# Work done as change of potential, how total derivative is converted to partial derivative

I am reading Goldsetein's Classic Mechanics 3rd edition in Chapter 1 it says,

If work done in moving form point 1 to 2 denoted by $$W_{12}$$, is independent of the path it should be possible to express it as a change in quantity that depends only on the positions of end points. This quantity may be designates as $$-V$$, so that for a differential length we have the relation

$$$$\label{eq:1} \mathbf{F}\cdot\text d\mathbf{s} = -\text dV \tag{1}$$$$

or

$$F_{\mathrm{s}}=-\frac{\partial V}{\partial s} \tag{2}$$

I am not sure how (2) comes from (1)? How does the dot product goes away and a partial derivative is introduced?

Also, it goes on to say, if the force applied on particle is given by a gradient of a scalar function that depends both on position and time. The work done when it travels a distance $$\text ds$$ is,

$$\mathbf{F} \cdot \text d \mathbf{s}=-\frac{\partial V}{\partial s} \text ds \tag{3}$$

I am clear as to how (1) comes but how does that change to (3) if $$V$$ is function of both position and time?

• Hint: $V=V(s) \implies dV(s)=\frac {\partial V(s)}{\partial s}ds.\;$ $V=V(s,t)\implies dV(s,t)=\frac {\partial V(s,t)}{\partial s}ds+\frac {\partial V(s,t)}{\partial t}dt.$ Dec 8 '19 at 23:13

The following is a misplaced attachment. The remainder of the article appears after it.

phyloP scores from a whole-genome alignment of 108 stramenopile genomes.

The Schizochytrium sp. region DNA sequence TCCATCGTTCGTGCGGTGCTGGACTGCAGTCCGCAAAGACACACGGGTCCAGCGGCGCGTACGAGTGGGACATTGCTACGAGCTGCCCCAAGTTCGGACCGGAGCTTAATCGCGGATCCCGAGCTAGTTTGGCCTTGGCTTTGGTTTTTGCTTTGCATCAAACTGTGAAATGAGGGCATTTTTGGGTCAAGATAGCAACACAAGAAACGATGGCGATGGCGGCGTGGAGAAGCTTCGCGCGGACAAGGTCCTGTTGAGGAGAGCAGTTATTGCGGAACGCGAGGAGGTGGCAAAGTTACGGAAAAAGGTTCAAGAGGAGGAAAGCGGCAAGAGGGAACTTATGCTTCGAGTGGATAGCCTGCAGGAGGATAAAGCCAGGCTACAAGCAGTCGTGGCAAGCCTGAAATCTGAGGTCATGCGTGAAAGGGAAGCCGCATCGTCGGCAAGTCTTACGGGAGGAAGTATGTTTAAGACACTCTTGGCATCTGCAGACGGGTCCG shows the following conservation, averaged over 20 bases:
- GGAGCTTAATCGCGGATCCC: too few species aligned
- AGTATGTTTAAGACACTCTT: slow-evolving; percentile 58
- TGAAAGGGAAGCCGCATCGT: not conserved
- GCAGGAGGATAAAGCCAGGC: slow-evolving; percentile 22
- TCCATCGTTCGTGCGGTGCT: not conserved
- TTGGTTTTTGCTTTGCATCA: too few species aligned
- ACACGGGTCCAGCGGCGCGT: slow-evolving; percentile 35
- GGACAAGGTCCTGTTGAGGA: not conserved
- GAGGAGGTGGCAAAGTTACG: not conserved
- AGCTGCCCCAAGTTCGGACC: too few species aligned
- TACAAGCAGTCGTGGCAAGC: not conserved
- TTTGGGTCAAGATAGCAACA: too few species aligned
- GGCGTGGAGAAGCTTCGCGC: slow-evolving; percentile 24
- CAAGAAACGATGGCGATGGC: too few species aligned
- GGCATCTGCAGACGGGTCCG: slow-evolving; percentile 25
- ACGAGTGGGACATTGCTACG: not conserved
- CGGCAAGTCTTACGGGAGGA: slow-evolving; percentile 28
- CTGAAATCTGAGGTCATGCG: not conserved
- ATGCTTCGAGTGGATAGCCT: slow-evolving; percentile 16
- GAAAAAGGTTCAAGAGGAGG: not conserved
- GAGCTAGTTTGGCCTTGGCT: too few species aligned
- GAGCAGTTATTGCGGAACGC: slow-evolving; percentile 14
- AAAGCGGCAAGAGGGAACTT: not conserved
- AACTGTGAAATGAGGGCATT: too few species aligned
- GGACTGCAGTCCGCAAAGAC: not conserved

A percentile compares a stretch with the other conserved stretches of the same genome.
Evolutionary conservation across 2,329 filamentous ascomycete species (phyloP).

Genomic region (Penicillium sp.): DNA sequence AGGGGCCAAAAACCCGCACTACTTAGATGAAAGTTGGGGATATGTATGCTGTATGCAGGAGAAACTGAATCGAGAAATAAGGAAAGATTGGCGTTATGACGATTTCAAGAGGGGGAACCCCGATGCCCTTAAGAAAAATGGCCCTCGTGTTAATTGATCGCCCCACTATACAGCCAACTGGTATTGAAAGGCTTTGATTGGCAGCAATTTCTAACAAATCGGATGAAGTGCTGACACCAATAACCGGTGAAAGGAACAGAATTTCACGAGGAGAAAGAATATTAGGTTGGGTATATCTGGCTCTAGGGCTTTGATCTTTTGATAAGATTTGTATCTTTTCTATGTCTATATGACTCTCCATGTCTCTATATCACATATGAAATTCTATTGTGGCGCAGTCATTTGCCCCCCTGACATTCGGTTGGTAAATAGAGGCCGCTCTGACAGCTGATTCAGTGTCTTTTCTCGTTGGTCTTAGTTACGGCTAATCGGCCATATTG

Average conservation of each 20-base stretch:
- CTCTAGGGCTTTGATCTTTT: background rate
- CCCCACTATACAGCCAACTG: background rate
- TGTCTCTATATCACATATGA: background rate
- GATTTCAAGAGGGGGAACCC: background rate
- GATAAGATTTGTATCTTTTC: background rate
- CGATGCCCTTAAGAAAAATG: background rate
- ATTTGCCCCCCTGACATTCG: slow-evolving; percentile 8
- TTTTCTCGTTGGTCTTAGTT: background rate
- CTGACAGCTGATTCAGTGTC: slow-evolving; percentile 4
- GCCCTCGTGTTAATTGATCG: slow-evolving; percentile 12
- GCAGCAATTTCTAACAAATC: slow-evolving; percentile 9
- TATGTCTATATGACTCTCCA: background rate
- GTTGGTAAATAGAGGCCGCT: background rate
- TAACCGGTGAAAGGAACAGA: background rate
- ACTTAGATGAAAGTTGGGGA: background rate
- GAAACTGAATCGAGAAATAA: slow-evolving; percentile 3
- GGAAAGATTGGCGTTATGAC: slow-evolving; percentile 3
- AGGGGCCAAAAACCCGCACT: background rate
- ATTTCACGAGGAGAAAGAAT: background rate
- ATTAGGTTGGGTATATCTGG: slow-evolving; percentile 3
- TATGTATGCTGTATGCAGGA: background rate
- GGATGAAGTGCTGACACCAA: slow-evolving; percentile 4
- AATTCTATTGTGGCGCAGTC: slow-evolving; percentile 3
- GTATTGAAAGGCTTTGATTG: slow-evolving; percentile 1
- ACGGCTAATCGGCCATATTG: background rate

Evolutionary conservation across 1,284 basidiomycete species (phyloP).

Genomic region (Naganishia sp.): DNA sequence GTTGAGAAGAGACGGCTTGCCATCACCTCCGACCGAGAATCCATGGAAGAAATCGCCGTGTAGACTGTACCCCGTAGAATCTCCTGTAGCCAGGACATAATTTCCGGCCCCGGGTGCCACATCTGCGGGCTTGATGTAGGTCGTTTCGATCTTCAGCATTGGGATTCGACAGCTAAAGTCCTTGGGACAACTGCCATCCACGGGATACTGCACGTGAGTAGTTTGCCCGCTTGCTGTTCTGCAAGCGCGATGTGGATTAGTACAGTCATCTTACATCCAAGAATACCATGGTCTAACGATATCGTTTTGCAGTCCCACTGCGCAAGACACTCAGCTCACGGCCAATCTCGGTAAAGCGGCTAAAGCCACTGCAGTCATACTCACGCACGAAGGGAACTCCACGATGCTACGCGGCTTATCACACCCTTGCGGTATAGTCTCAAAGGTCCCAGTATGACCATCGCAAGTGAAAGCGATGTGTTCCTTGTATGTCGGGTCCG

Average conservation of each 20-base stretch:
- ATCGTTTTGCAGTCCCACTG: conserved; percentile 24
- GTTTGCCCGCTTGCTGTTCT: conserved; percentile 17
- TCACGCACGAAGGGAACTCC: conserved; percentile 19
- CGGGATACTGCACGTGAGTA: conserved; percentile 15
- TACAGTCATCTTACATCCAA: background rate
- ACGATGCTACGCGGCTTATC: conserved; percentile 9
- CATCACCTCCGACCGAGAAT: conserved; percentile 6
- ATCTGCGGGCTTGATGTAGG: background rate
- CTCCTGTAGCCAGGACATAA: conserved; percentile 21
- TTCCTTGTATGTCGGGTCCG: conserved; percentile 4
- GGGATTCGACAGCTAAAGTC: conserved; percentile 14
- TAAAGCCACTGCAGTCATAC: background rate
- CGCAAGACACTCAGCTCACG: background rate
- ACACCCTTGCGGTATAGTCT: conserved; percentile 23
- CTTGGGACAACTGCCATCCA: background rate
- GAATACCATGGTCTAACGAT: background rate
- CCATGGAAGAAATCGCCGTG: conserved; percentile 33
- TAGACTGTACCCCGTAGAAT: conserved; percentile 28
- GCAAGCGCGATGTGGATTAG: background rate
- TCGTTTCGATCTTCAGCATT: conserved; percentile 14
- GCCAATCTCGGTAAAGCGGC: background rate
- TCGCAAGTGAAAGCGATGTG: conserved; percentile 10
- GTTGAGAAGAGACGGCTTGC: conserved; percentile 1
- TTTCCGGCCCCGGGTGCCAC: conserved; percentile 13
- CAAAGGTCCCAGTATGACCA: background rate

We know that $$F_s=\vec{F}\cdot \vec{u}_s$$ moreover $$\vec{F}\cdot \vec{\mathrm{d}s}=\vec{F}(\mathrm{d}s\cdot \vec{u}_s)=(\vec{F}\cdot \vec{u}_s)\mathrm{d}s=F_s\mathrm{d}s$$ and according to your third equation: $$\vec{F}\cdot\vec{\mathrm{d}s}=-\dfrac{\partial V}{\partial s}\mathrm{d}s$$.
So at the end we get: $$F_s\mathrm{d}s=-\dfrac{\partial V}{\partial s}\mathrm{d}s$$ and so: $$F_s=-\dfrac{\partial V}{\partial s}$$.
Now if $$V$$ is time dependent, we have : $$F_s=-\dfrac{\partial V}{\partial s}+\dfrac{\partial V}{\partial t}\dfrac{dt}{ds}=-\dfrac{\partial V}{\partial s}+\dfrac{\partial V}{\partial t}\dfrac{1}{v_s}$$ (because $$dV=\frac{\partial V}{\partial s}\mathrm{d}s+\frac{\partial V}{\partial t}\mathrm{d}t$$ and $$\vec{F}\cdot\vec{\mathrm{d}s}=-\frac{\partial V}{\partial s}\mathrm{d}s$$).